Aspects of Tuberculosis and HIV Coinfection in Patients at Ethiopian Health Centers

Detta är en avhandling från Infectious Diseases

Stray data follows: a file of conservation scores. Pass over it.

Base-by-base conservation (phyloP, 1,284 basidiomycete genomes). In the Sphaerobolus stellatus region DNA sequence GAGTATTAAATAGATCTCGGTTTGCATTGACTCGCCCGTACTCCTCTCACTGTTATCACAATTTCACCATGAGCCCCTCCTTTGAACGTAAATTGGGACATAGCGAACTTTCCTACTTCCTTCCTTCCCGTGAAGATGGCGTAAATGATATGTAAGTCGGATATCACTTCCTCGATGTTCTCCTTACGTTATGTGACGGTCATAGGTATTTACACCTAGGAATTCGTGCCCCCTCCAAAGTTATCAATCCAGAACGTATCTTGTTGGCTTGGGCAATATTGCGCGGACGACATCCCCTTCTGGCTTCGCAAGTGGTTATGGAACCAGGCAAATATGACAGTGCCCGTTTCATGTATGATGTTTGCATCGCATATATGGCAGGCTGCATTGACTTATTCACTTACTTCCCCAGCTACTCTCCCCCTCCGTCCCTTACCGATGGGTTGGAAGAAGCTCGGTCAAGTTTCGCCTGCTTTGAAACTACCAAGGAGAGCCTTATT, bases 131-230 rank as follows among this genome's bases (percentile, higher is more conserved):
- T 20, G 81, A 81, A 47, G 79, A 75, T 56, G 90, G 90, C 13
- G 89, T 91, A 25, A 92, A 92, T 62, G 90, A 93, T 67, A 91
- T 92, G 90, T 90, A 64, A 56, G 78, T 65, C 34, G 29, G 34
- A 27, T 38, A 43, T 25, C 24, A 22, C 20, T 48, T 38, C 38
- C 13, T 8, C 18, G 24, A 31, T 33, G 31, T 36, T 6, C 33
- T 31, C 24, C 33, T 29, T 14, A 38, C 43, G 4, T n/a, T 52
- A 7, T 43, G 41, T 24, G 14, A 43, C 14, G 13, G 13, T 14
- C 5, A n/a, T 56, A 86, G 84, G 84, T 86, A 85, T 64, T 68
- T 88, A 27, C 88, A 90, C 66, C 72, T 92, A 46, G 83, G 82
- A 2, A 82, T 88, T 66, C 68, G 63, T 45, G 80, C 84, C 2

Sammanfattning: HIV and tuberculosis (TB) remain the two most common infectious causes of death worldwide. During the recent decade antiretroviral treatment (ART) has become available for millions of people living with HIV (PLHIV) globally; yet more than half of PLHIV have not yet initiated ART. In order to achieve universal access, further decentralization of care is needed. This is a major challenge to health systems, since access to expertise and adapted diagnostic methods to diagnose and monitor patients on treatment in these areas are lacking. Most notably, two issues face clinicians treating PLHIV in high TB endemic areas; is this HIV-patient also infected with TB? and when should ART be started in patients with both HIV and TB? In two papers we developed clinical scoring algorithms to help answer these questions in areas with restricted access to laboratory facilities. In paper I, a clinical screening algorithm could increase the number of patients with low risk of TB, thereby limiting those in need of further investigations for TB as compared to only using the existing WHO-TB symptom screening algorithm. In paper II, a similar scoring algorithm was developed to assess the level of immunosuppression in patients with HIV and TB coinfection. For more than one third of these patients, severe immunosuppression could be excluded. According to current recommendations, this subset would therefore not be in need of immediate ART initiation during TB treatment providing time to prepare patients for life-long ART. In a second part of the thesis, we evaluated the impact of TB on the immune system, both on peripheral CD4 cells and neopterin as a marker of immune activation. In paper III, we found that 25% of HIV negative patients with TB had low CD4 cell count (below 500 cells/mm3). These levels increased until end of TB treatment but not to levels found in healthy controls, suggesting a sustained impact of TB on CD4 cell homeostasis. CD4 cell levels were associated with signs of severe TB (positive sputum smear microscopy, low mid upper arm circumference and bedridden status). In paper IV, neopterin levels were increased in TB patients (23.2 nmol/l) compared to controls (3.8nmol/l), particularly in HIV/TB coinfected patients (54nmol/l). Neopterin correlated to low CD4 cell count, and high neopterin levels were associated with increasing CD4 cell levels during treatment for TB. Yet, neopterin was not suitable as surrogate markers for CD4 cell count. In conclusion, this thesis shows that clinical evaluation of patients should be an integral part in the building of health care for HIV and TB in low-income settings, and that clinically based instruments may be helpful for triage and clinical decisions. Furthermore, we found that TB has an impact on both CD4 cell levels and immune activation. This further emphasizes the need to detect and treat TB in PLHIV.